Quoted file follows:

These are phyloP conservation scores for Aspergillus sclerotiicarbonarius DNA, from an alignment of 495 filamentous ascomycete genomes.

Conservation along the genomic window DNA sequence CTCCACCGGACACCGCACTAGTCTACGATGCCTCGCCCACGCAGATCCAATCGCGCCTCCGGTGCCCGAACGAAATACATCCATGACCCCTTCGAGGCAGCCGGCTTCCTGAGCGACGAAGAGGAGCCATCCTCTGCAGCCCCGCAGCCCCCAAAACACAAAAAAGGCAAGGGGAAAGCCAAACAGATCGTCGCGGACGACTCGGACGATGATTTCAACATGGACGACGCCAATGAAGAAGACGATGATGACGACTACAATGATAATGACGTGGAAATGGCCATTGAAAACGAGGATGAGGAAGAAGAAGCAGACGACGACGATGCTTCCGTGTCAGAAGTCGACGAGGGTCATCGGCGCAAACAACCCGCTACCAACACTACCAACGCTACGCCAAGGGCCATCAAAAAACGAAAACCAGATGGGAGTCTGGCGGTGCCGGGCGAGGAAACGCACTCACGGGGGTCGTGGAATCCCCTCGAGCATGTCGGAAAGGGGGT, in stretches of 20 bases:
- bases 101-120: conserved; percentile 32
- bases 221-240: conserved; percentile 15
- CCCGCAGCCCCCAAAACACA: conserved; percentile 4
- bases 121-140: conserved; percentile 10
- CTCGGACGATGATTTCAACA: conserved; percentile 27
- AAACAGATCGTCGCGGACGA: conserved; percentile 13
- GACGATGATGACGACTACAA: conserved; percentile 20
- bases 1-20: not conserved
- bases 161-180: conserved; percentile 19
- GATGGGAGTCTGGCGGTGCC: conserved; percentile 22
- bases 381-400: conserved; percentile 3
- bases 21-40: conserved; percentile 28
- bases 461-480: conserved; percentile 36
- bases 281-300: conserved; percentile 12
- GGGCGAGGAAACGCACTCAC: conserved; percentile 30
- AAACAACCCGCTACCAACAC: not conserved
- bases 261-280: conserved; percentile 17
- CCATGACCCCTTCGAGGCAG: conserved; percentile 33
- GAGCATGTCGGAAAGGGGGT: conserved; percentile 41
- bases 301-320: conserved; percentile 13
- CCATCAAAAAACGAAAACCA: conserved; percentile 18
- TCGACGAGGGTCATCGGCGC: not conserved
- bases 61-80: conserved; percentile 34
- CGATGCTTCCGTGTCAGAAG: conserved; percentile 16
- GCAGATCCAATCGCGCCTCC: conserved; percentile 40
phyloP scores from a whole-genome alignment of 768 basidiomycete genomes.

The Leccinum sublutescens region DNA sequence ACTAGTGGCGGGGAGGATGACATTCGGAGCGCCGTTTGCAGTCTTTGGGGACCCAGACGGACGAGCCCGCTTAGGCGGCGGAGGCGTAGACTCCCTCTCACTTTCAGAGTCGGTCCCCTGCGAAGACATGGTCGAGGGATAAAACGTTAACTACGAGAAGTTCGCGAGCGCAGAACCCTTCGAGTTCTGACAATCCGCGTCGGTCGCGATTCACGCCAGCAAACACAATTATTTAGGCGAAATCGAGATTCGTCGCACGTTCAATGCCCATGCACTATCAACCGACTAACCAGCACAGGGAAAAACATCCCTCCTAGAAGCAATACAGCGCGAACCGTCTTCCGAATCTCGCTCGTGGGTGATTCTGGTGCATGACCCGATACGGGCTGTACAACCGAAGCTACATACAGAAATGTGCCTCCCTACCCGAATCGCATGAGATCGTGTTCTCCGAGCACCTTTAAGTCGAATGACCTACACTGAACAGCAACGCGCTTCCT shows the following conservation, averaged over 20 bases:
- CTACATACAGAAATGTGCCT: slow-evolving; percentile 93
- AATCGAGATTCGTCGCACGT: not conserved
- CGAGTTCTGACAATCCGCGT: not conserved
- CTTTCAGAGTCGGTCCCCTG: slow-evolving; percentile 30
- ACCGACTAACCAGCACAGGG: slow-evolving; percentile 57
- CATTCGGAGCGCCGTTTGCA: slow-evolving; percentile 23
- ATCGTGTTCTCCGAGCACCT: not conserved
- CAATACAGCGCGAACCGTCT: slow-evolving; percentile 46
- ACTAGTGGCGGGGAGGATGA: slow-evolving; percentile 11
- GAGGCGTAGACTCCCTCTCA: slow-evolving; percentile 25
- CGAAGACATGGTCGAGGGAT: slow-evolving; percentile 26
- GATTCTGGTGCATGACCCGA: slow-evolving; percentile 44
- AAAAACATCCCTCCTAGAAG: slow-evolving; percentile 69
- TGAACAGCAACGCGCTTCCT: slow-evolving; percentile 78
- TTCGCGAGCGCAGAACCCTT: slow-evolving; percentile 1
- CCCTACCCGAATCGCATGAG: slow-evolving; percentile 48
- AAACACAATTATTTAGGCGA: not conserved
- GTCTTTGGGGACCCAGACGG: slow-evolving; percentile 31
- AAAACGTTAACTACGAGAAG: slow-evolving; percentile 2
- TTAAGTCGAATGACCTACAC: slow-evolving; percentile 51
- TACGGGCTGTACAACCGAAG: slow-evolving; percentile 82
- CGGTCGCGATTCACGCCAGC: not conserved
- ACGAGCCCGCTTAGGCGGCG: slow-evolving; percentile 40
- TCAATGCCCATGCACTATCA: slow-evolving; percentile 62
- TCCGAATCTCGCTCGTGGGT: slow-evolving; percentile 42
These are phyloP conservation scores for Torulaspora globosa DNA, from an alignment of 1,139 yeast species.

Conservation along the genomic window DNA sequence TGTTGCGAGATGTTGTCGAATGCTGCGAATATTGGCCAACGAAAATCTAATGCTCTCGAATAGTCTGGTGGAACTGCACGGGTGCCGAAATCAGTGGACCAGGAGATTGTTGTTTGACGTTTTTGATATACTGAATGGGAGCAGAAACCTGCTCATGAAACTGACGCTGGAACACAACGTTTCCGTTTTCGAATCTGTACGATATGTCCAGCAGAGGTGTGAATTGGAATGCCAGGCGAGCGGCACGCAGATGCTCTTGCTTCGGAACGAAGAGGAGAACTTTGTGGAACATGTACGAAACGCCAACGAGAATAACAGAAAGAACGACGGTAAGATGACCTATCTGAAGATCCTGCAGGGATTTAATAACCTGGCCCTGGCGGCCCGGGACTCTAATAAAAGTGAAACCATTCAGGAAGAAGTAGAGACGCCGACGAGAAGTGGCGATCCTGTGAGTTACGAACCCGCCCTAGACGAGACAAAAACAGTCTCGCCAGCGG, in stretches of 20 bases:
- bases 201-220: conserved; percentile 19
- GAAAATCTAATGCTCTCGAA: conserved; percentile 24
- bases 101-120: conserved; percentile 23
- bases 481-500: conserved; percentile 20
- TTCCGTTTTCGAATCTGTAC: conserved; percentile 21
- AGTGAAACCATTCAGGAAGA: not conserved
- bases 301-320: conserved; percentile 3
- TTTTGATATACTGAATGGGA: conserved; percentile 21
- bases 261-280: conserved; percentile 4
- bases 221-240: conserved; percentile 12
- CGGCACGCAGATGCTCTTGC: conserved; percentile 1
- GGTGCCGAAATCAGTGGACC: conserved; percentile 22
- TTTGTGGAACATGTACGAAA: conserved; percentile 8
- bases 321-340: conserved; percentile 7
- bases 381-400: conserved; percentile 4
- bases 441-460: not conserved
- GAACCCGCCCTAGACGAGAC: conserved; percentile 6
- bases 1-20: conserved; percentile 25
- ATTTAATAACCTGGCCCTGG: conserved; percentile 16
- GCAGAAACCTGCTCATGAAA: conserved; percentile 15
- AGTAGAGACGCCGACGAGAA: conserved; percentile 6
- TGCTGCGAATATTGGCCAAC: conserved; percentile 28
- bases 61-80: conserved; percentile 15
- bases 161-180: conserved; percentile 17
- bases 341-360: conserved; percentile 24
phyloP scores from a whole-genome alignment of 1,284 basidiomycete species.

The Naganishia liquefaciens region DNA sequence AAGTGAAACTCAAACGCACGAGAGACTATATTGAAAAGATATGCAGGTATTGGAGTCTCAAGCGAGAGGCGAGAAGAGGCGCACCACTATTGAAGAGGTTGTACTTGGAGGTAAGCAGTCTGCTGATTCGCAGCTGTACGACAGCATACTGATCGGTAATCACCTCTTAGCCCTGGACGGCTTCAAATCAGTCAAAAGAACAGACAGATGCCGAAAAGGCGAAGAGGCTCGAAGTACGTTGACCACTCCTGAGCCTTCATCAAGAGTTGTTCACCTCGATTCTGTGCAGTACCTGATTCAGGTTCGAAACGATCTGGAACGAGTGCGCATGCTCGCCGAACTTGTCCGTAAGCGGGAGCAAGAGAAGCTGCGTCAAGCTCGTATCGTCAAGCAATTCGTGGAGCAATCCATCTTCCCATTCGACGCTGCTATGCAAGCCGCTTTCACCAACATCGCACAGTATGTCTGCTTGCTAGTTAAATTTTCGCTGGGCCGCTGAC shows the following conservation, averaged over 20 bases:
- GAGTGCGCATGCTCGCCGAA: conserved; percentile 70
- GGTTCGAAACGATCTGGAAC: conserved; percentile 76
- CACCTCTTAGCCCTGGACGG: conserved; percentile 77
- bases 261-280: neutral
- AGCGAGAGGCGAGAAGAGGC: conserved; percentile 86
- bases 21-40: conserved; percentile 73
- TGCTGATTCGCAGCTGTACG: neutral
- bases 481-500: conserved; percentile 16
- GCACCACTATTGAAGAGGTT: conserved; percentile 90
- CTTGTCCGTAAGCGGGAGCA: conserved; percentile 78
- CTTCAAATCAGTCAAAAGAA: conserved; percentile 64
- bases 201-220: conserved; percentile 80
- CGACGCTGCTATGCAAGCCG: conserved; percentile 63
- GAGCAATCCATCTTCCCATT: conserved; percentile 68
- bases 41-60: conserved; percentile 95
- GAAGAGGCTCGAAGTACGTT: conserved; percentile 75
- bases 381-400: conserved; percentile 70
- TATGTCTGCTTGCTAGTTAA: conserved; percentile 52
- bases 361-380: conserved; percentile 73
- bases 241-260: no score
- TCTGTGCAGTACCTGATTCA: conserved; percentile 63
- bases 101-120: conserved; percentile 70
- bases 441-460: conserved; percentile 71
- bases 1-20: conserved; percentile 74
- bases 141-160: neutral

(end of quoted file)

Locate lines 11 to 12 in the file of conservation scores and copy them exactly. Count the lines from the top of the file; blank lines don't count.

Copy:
- bases 161-180: conserved; percentile 19
- GATGGGAGTCTGGCGGTGCC: conserved; percentile 22